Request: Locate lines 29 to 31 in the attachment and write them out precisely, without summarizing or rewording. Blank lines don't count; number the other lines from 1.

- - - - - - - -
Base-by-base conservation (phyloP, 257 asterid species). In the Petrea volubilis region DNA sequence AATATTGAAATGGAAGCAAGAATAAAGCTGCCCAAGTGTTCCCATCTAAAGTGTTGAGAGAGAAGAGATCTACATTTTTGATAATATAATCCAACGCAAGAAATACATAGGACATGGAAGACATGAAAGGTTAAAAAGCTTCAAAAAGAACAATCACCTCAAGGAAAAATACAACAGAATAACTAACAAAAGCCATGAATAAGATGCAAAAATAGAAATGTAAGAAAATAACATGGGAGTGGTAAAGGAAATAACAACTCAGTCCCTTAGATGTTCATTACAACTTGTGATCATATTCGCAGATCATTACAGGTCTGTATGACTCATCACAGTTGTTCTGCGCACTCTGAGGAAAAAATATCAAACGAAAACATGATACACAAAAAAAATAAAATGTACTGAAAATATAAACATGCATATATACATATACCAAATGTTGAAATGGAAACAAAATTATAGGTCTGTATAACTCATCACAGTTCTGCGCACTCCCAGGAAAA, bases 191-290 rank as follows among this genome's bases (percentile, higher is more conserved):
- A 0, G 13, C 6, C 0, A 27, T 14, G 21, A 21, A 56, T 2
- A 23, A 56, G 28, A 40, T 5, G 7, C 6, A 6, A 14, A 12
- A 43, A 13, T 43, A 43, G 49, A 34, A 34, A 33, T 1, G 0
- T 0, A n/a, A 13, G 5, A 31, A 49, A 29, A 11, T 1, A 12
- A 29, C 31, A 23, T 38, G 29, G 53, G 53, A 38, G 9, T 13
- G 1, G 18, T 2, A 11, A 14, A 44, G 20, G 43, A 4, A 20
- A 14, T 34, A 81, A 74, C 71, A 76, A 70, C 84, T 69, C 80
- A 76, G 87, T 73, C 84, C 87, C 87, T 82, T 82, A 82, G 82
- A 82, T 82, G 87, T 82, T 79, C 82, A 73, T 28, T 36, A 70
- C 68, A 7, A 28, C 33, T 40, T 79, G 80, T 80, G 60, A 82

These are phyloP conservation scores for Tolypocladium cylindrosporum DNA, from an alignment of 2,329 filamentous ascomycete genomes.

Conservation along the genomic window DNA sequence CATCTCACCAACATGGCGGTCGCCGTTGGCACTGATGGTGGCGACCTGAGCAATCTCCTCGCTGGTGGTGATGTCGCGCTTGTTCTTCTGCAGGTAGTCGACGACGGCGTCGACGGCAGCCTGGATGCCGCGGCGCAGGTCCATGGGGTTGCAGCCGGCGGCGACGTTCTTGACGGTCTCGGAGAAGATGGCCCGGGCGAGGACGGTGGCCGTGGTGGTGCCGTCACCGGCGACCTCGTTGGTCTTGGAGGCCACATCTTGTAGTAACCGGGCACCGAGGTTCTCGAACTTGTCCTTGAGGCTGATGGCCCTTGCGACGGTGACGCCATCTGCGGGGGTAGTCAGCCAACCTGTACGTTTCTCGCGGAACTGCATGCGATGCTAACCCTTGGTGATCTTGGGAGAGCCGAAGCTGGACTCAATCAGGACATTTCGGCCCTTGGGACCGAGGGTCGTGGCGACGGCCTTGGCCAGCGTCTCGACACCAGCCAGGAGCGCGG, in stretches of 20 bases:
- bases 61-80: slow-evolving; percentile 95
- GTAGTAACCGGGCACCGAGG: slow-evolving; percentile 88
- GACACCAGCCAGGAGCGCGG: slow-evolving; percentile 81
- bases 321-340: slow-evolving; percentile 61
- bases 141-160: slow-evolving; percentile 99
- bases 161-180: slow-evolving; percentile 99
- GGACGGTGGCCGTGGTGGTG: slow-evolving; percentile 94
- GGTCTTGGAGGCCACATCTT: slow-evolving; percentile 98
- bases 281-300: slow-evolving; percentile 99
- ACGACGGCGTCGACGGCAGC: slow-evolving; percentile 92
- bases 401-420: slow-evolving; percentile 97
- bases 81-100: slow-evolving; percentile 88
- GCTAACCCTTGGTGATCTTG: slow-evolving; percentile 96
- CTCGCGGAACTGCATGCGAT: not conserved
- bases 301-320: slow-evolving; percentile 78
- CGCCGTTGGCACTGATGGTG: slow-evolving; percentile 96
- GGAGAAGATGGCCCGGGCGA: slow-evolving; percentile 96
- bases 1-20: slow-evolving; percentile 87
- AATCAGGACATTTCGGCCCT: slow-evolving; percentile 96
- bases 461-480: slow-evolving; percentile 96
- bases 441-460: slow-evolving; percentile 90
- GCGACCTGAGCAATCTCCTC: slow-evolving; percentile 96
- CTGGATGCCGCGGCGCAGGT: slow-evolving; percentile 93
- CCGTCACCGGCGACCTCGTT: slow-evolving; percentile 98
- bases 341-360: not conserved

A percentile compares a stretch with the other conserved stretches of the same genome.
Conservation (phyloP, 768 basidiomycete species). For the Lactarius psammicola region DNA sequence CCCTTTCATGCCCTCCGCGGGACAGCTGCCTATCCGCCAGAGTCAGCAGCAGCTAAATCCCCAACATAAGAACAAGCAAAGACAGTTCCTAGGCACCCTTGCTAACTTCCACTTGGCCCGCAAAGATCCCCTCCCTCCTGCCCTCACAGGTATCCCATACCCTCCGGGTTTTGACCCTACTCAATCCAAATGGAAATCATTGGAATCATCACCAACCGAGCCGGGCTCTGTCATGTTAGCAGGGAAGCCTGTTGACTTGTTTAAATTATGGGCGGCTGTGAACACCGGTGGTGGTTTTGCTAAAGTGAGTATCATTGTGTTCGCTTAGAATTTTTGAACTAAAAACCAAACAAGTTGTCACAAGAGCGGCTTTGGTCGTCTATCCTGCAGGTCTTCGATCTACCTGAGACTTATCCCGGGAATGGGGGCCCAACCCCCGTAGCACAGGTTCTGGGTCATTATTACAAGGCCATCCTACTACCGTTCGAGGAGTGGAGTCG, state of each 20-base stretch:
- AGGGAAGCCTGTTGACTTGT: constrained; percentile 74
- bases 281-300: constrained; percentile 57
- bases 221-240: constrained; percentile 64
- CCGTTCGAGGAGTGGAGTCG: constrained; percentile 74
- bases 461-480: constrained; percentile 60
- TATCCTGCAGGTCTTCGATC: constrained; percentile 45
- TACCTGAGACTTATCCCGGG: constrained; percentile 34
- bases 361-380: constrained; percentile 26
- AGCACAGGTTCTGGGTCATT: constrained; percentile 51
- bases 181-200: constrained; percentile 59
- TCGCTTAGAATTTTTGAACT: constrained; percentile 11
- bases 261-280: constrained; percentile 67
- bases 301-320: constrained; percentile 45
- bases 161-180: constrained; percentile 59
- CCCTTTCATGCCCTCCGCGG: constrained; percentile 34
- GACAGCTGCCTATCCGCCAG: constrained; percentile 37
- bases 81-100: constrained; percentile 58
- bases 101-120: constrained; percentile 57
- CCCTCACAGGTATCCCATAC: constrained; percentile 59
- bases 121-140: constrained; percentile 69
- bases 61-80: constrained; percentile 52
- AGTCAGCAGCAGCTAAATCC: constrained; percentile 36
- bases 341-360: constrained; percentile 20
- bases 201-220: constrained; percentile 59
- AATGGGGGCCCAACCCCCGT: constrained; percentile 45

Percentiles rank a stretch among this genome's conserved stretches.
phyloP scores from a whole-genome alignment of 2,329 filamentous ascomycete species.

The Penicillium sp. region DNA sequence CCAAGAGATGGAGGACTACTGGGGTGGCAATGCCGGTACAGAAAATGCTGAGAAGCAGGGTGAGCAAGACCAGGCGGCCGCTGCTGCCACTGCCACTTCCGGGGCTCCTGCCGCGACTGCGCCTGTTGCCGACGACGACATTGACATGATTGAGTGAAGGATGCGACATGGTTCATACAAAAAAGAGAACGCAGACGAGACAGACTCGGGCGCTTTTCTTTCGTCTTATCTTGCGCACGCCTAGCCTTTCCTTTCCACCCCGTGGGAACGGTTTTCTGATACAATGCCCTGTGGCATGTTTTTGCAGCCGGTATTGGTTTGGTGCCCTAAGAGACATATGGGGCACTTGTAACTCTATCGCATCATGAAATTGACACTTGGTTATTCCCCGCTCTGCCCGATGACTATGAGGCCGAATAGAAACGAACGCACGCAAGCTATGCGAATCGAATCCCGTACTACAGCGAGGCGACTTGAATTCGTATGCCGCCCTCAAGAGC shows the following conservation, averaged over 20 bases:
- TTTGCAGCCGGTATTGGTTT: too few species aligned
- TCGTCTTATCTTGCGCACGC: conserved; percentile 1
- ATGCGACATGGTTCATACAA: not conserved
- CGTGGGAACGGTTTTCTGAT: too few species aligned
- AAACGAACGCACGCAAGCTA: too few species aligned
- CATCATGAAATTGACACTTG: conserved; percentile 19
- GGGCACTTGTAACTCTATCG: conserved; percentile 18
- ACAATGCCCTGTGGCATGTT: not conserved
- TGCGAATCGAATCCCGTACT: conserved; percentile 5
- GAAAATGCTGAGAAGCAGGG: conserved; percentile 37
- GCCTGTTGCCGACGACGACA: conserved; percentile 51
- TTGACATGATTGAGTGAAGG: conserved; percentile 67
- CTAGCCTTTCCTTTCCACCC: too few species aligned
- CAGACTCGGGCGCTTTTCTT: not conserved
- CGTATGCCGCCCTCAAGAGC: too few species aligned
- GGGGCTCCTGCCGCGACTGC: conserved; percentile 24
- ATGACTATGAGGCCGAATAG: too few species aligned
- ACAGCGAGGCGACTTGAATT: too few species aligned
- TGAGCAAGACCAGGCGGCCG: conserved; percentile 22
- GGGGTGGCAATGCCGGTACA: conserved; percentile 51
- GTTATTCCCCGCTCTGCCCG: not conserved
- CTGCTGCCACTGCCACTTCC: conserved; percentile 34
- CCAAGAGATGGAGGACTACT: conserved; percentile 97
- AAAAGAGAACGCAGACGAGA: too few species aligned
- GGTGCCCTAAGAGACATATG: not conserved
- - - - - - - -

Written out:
- CGCCGTTGGCACTGATGGTG: slow-evolving; percentile 96
- GGAGAAGATGGCCCGGGCGA: slow-evolving; percentile 96
- bases 1-20: slow-evolving; percentile 87